Pakistan & India's internal unrest making headlines news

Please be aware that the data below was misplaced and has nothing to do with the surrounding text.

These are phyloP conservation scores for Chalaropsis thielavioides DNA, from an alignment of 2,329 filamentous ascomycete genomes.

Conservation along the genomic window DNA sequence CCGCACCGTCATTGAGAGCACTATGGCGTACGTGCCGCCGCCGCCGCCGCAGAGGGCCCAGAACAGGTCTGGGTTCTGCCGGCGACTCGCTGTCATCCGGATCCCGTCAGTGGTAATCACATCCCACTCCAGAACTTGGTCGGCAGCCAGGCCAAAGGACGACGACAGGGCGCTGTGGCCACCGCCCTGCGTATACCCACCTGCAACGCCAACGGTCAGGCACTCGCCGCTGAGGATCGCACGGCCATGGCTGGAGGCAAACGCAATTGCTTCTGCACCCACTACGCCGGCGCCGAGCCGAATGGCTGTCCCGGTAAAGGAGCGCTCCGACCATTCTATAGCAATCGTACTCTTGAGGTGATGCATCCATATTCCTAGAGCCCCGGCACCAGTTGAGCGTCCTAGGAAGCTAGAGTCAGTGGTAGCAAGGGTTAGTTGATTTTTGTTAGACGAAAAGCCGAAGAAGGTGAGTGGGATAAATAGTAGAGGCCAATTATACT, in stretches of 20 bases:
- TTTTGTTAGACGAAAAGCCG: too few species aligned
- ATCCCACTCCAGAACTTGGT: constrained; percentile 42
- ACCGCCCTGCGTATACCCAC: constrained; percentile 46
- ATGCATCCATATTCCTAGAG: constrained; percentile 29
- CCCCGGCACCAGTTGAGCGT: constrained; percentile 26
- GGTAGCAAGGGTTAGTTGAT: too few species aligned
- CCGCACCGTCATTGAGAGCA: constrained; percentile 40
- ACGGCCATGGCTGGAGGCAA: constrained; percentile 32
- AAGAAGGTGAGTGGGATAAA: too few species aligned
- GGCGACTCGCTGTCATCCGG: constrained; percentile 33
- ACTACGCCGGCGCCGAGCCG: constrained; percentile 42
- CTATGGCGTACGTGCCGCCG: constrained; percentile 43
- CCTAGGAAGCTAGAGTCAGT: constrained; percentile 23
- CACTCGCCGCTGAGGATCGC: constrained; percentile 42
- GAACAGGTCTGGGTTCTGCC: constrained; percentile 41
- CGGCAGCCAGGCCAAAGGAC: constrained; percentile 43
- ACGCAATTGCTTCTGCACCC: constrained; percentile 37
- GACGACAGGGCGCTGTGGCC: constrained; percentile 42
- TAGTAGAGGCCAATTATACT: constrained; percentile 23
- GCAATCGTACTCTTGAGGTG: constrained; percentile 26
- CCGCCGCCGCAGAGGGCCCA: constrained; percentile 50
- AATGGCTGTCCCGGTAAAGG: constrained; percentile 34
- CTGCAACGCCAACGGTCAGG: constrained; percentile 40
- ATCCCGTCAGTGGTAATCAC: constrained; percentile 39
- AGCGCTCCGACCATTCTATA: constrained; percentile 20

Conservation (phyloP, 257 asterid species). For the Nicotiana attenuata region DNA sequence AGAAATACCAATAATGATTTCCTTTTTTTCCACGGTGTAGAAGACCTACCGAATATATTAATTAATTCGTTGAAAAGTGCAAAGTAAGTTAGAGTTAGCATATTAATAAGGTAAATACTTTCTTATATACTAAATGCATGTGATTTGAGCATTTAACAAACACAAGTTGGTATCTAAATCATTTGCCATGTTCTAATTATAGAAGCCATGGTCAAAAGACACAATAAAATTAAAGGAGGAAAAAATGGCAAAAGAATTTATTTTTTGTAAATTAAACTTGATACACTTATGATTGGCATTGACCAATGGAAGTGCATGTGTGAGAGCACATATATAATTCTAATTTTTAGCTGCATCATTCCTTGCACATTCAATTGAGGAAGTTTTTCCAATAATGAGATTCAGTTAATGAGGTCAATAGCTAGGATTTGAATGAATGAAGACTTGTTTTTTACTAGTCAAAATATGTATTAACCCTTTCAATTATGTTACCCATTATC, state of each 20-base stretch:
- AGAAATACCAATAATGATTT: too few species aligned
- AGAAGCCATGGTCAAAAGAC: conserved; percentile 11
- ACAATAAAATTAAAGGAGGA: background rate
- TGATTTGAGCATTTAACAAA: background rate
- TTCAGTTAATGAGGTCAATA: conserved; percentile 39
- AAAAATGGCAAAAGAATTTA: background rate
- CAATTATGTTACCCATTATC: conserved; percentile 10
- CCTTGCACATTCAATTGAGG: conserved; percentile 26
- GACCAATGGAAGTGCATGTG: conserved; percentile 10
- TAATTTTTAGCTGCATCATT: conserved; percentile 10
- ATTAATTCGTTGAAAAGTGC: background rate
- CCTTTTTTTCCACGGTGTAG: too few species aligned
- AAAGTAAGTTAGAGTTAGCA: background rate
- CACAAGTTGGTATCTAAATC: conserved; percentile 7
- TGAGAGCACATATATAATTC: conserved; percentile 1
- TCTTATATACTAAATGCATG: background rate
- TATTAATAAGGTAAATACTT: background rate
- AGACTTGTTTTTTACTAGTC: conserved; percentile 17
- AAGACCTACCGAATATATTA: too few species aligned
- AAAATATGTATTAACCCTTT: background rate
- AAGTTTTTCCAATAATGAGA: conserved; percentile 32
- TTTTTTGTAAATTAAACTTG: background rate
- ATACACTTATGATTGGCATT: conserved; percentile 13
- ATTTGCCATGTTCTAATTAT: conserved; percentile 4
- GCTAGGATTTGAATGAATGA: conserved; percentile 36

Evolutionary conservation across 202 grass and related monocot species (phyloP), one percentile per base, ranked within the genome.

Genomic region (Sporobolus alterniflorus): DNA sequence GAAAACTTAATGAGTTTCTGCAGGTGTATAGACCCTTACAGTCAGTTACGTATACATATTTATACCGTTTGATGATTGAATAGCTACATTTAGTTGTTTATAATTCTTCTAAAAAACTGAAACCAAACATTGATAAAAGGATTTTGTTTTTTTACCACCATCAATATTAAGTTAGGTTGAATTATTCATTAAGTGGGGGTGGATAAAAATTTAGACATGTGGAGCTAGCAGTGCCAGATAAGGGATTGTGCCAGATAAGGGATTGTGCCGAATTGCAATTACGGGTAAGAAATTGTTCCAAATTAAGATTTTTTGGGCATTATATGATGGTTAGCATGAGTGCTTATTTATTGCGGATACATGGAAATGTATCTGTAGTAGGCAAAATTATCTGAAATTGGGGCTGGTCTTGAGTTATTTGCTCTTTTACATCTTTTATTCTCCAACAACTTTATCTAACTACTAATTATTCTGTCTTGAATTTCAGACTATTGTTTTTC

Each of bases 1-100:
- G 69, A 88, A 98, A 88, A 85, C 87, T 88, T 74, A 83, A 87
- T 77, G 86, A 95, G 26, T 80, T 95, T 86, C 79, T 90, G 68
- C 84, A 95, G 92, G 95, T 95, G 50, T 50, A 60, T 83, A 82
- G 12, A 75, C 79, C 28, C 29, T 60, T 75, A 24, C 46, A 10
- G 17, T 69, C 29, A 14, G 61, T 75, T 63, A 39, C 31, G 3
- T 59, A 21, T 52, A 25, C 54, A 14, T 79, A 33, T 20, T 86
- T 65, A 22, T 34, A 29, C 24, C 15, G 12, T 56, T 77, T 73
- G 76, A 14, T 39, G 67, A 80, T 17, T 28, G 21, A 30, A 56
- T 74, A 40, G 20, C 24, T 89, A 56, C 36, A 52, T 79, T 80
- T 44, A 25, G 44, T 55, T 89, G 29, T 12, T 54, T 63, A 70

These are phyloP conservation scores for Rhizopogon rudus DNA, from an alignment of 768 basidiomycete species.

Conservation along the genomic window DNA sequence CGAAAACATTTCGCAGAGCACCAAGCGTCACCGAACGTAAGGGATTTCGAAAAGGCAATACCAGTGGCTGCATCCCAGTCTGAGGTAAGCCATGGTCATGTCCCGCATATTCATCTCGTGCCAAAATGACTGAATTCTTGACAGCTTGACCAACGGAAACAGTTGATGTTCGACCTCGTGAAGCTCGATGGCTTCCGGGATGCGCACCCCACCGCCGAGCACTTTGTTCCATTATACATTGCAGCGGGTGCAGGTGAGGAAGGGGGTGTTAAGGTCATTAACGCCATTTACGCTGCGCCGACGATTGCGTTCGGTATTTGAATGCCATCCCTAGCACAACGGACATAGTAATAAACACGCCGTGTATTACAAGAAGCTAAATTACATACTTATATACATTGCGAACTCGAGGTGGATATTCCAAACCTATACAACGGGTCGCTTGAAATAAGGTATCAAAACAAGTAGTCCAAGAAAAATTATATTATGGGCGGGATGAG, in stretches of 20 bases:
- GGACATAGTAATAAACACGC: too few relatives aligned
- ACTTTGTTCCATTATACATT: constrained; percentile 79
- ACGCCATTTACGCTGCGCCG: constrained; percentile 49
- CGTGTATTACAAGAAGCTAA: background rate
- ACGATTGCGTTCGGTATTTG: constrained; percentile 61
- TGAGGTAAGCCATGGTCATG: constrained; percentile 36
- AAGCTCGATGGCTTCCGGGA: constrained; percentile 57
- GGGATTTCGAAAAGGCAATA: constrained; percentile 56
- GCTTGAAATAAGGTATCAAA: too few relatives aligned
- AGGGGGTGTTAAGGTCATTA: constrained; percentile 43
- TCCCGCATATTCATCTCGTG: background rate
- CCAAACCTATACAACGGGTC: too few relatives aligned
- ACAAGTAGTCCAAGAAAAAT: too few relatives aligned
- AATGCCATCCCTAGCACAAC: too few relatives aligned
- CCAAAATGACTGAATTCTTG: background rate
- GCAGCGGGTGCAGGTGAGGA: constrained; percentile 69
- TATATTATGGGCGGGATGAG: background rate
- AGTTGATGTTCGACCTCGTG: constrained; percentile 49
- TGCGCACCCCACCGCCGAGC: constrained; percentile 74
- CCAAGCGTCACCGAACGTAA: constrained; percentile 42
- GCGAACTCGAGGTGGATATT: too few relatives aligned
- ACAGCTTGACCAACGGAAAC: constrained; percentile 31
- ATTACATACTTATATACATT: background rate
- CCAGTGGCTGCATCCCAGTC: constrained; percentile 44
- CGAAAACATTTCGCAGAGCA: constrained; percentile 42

Pakistan & India's internal unrest making headlines news (NSI News Source Info) August 31, 2008: For the last two months, fighting in Pakistan, along the Afghan border, has left over a thousand dead, several thousand wounded and over half a million refugees. Most of the casualties are among the Islamic militants, and most of those are Taliban. Al Qaeda and Taliban suicide bombers operate, but not in large enough numbers to have much impact. In Pakistan's Swat valley, the army continues its offensive against Islamic militants, who refuse to surrender, or adhere to the terms of any ceasefire they agree to. It's the usual factionalism among the Islamic radicals that makes it impossible to negotiate with the radicals. So the army is bombing Islamic radical camps, and rounding up leaders, or at least trying to. In the Swat Valley, the local Islamic terrorist leader (a cleric with a militant following) has based his terror campaign on the need to halt the education of girls. The Taliban considers this un-Islamic, and over a hundred girls schools in the Swat Valley have been shut or destroyed by the Taliban. Civil unrest in Indian Kashmir, where the Moslem majority in the northern half of the state agreed to halt their campaign of non-violent protest. The Hindu minority agreed as well. This is more of a truce, than a resolution of the conflict. The Moslems were protesting the expansion (by a hundred acres) of facilities around a Hindu shrine, and the increasing number of Hindus making the pilgrimage (many doing so as a form of protest against Islamic efforts to separate Kashmir from India). This goes to the root of Moslem-Hindu relations in South Asia. While Hinduism is a tolerant (by world standards) and ancient religion with thousands (polytheistic) of gods, Islam is a much more aggressive, monotheistic (one god) and recent religion that is intolerant of other religions. While Islam appeared 1400 years ago, it took about 400 years before a proper invasion of India could be carried out. The Hindus resisted, India being one of the few places where the majority of the conquered people did not convert. In fact, most of the Indians who converted to Islam were those from the bottom castes (of the Hindu caste system that assigns all families to a permanent socio-economic status, and is pretty bad for those in the lowest castes). In all, Islam managed to convert about a quarter of the people in what is now India, Bangladesh and Pakistan. While most of the 15 percent of India's population that is Moslem have accommodated themselves to peacefully coexisting with Hindus (and Christians and all the other religious minorities of India), there are still Islamic conservatives in majority Moslem Pakistan and Bangladesh who regard India as unfinished business, in terms of the need to forcibly convert those pagan Hindus to the One True Religion. In majority Moslem Kashmir, that ancient animosity towards Hindus is back in play as a popular enthusiasm. There, two months of Moslem protests against Hindu shrines and pilgrims has caused enormous damage to the local economy, which is heavily dependent on tourism (both secular and religious). The widespread violence prevented food and other goods to get to many parts of the province, causing much hardship. While the generally peaceful mass protests have been going on, the Islamic terrorists have still been active. But these were easier to deal with, as the Islamic terrorists fight to the death, while the protesters keep on coming back. In Pakistan's northwest, major fighting continues in the Kurram Agency (along the Afghan border) where hundreds of Shia and Sunni tribesmen have been killed or wounded in over two weeks of fighting. It's all about religious differences and tribal feuds. August 30, 2008: In southwest Pakistan, the provincial Senate of Baluchistan had a debate where members defended five recent cases of young women being murdered (by being buried alive) for having somehow offended the honor of their families. Many Senators insisted this must be allowed to continue, as it is an important tribal tradition among the Baluchi tribes. Female Senators and politicians disagreed. In Pakistan, the army has announced a Ramadan (the annual month of prayer, fasting and feasting) ceasefire. This probably won't hold, but many tribesmen go back to their home villages for Ramadan, so the level of violence will probably decline. The army later pointed out that the ceasefire does not over all the tribal areas, and that the army will continue operations against Taliban and al Qaeda groups that are still active. Over a week of religious violence in eastern India (Orissa) has left at least a dozen dead, and 5,000 people (mainly Christians) chased from their homes by Hindu radicals. The army has been ordered in and told to shoot Hindu rioters and looters, and do whatever it takes to stop the violence. August 26, 2008: The Pakistani government has officially banned the TTP (Tehreek-e-Taliban Pakistan), the umbrella organization for the Pakistani Taliban. This means the TTP can no longer operate openly throughout Pakistan. No bank accounts, no public fund raising and recruiting. It will slow down the TTP. August 25, 2008: In Pakistan, the government refused a Taliban offer of a ceasefire during Ramadan. The Islamic radicals constantly violate these agreements, and the government is no longer willing to go along with this scam. August 24, 2008: In eastern India (Orissa) a group of Maoist gunmen killed a Hindu political leader. The Maoists were trying to gain the support of local Christians. Most of the people converting to Christianity are from the bottom castes (of the Hindu caste system that assigns all families to a permanent socio-economic status, and is pretty bad for those in the lowest castes). This makes the upper caste Hindus, and Hindu radicals, angry, especially about 20 percent of the tribal peoples in Orissa have converted to Christianity. In this area, that comes to over 120,000 people. The radicals accuse the Christian missionaries of paying poor Hindus to convert, and use this fantasy to justify using force against the missionaries and their converts. The large number of Christians in the area are seen as a threat to Hinduism. The government tries to keep the peace, while the Maoists try to stir up Hindu radical violence. The Maoists don't believe in any religion, but will exploit religious feuds for political gain. About three percent of Indians are Christian, while 84 percent are Hindu.